A nonbeliever's SECOND reading of the Bible

A nonbeliever's SECOND reading of the Bible
Hunc tu caveto.

Friday, March 11, 2011

Samson rasslin' with a lion.  Photo from Paul K, Creative Commons

Samson gets his girl, tears a lion apart with his bare hands, and other fun stuff, (Judges 14) - Samson is such a dude.  He's that hyper-male action hero that we've been watching on TV for so long, like John Wayne, Chuck Norris, Charles Bronson, Schwarzenegger, etc. that many of us guys looked up to.  Except, he could probably put all of them to shame.  Because he's not just a male action hero, he's the enemy of 20th century progress.  

No matter the complaints against feminism, civil rights, or even animal rights - and there some good ones out there - Samson is totally against female equality and civil rights.

Samson saw a woman who he fancied among the Philistines.  He told his parents, who were a little bit grossed out because those Philistines are unclean and uncircumcised!  (14:3)

When on an outing with his parents to some vineyard in Timnath a lion appeared.  Samson tore it apart with his bare hands.  He went to go visit the Philistine woman, and upon returning he stopped by the lion's carcass and saw bees and honey inside the gut torn out gut of the lion.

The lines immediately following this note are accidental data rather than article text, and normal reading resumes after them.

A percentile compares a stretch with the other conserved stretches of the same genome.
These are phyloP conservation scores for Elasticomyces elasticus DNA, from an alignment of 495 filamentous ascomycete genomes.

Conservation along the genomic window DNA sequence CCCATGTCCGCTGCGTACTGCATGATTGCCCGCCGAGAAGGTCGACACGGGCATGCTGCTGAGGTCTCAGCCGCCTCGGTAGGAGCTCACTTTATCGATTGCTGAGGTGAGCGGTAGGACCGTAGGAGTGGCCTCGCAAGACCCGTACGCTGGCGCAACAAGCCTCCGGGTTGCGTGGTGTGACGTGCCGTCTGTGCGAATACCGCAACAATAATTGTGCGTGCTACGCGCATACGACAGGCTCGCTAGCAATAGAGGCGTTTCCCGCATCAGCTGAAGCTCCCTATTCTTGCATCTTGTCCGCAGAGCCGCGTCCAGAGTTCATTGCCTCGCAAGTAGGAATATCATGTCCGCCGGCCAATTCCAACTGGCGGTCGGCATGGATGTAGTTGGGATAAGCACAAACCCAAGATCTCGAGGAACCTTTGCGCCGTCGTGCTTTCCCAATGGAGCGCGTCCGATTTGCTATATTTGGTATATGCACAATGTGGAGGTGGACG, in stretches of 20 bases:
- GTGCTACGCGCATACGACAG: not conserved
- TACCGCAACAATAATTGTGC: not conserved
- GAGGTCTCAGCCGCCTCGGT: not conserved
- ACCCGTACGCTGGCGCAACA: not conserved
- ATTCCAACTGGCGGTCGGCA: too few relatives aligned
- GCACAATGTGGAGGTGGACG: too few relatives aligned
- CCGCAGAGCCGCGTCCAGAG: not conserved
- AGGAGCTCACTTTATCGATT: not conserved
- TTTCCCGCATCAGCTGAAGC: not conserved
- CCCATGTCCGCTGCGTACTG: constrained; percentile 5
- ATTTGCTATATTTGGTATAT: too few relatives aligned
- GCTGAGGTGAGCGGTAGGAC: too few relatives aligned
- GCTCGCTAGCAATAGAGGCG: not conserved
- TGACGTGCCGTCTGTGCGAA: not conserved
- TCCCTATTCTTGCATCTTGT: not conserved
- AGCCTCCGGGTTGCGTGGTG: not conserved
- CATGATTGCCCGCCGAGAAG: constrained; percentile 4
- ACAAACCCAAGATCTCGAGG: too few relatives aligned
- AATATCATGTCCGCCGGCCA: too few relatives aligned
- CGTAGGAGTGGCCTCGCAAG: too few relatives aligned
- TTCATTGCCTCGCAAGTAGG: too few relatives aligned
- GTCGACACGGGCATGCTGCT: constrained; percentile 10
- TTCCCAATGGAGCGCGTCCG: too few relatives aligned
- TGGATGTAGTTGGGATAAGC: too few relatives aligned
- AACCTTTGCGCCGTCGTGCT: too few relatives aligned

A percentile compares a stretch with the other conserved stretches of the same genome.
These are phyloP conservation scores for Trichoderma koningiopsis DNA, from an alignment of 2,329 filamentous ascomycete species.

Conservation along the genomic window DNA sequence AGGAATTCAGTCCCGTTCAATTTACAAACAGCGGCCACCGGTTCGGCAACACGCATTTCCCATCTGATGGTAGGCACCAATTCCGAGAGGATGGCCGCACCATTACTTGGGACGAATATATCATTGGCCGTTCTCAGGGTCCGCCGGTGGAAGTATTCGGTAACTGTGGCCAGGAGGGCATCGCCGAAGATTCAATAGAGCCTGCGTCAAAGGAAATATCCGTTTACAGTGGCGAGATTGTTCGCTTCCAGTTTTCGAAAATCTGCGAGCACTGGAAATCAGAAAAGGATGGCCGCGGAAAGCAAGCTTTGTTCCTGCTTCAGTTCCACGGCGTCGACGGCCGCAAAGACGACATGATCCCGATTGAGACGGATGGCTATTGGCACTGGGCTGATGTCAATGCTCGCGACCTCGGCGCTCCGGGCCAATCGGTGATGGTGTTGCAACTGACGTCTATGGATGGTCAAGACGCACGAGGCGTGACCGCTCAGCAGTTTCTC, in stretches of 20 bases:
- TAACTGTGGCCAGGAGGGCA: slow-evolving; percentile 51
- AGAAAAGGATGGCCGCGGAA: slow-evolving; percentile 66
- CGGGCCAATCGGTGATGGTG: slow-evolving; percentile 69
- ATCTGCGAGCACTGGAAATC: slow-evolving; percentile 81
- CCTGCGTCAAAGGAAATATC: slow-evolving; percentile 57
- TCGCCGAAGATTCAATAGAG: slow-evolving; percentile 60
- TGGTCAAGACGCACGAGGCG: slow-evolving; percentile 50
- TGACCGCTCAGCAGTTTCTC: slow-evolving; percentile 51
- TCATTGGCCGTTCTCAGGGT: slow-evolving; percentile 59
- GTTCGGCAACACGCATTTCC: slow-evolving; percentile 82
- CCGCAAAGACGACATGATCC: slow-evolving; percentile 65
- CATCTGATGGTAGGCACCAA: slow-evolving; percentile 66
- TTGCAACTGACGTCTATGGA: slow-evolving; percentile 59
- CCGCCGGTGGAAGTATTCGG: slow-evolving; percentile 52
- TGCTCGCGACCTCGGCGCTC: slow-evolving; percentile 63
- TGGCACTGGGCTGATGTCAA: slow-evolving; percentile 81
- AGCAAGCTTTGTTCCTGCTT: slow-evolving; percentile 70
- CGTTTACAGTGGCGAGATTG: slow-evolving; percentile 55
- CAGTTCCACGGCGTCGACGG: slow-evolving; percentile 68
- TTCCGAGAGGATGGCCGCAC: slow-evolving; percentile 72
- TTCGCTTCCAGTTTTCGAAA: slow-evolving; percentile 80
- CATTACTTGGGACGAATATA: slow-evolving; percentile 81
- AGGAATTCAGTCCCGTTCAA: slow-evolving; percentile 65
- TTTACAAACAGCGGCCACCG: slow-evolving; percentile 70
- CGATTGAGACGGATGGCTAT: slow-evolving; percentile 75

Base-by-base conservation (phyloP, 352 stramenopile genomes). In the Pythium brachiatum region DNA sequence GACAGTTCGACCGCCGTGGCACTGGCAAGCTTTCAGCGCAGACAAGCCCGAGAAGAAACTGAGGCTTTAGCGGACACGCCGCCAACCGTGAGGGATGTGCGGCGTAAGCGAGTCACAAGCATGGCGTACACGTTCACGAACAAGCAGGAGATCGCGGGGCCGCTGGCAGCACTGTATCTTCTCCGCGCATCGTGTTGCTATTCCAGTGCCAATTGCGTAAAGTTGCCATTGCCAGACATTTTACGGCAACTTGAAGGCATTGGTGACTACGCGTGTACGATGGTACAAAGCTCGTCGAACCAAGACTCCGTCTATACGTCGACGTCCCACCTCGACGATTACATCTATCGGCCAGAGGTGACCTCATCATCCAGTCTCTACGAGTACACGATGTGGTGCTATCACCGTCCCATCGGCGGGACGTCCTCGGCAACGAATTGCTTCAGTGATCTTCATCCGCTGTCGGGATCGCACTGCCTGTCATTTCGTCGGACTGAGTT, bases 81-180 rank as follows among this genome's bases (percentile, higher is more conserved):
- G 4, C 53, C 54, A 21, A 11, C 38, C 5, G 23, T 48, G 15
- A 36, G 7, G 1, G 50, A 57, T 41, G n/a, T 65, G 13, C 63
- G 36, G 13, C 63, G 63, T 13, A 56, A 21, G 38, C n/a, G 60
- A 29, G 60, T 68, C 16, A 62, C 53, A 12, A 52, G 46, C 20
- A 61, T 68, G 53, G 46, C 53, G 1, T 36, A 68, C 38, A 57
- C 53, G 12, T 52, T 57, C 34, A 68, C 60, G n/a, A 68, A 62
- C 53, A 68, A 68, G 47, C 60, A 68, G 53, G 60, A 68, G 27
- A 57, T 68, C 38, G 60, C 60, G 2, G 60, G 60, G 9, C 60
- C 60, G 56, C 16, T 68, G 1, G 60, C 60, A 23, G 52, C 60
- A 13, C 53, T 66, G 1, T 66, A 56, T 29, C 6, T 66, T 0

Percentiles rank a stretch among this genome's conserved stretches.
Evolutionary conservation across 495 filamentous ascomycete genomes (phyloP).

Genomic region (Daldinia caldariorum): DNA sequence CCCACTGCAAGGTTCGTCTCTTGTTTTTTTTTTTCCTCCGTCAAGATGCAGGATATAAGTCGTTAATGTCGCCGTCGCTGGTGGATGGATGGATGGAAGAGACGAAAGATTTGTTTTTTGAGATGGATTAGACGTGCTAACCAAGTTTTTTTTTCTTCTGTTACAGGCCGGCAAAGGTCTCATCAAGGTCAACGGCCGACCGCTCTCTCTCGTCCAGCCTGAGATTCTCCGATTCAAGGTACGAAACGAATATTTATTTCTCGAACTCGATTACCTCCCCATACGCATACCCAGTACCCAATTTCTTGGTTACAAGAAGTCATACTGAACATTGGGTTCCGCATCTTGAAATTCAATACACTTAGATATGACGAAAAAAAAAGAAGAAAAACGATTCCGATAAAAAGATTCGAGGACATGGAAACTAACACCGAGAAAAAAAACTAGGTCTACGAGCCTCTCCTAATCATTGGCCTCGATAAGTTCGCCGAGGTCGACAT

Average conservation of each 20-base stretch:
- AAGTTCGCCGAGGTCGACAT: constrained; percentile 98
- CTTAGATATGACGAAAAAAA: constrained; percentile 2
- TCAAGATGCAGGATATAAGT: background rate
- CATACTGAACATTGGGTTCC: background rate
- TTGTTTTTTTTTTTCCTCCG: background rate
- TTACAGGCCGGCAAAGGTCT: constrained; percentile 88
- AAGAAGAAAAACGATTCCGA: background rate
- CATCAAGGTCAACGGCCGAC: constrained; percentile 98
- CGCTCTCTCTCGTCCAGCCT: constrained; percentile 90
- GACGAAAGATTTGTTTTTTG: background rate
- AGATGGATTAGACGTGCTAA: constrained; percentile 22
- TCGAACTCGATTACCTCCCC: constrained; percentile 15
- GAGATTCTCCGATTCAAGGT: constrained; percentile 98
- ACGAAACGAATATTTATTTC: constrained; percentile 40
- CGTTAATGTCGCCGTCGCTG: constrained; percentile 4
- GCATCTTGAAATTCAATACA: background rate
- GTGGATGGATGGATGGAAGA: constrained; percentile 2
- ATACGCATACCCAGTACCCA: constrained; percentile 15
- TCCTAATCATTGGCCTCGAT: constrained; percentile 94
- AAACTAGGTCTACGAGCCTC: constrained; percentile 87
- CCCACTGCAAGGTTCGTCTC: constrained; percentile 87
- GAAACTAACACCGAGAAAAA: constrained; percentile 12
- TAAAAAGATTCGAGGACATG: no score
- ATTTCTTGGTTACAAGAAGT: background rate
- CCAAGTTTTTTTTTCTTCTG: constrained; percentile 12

He then does something really weird.  He tells a riddle to the Philistine woman's friends and family.  "What is sweeter than honey, and stronger than a lion?"

After seven days they couldn't get the riddle, and after inquiring of Samson the riddle's meaning he falsely accuses them of sleeping with the woman.  In fact, he said, "If you had not plowed with my heifer, then you had not found out my riddle."  

Wow, he calls her a heifer!!!  That was probably a compliment in the Bronze Age.

In any case, the notion that he could just TAKE a wife, that the Philistines are uncleaned, and even the little bit about killing the lion just show that Samson is nothing more than a Bronze Age legend, and that his adventures are counterintuitive to anyone coming from the 20th and 21st centuries.

No comments: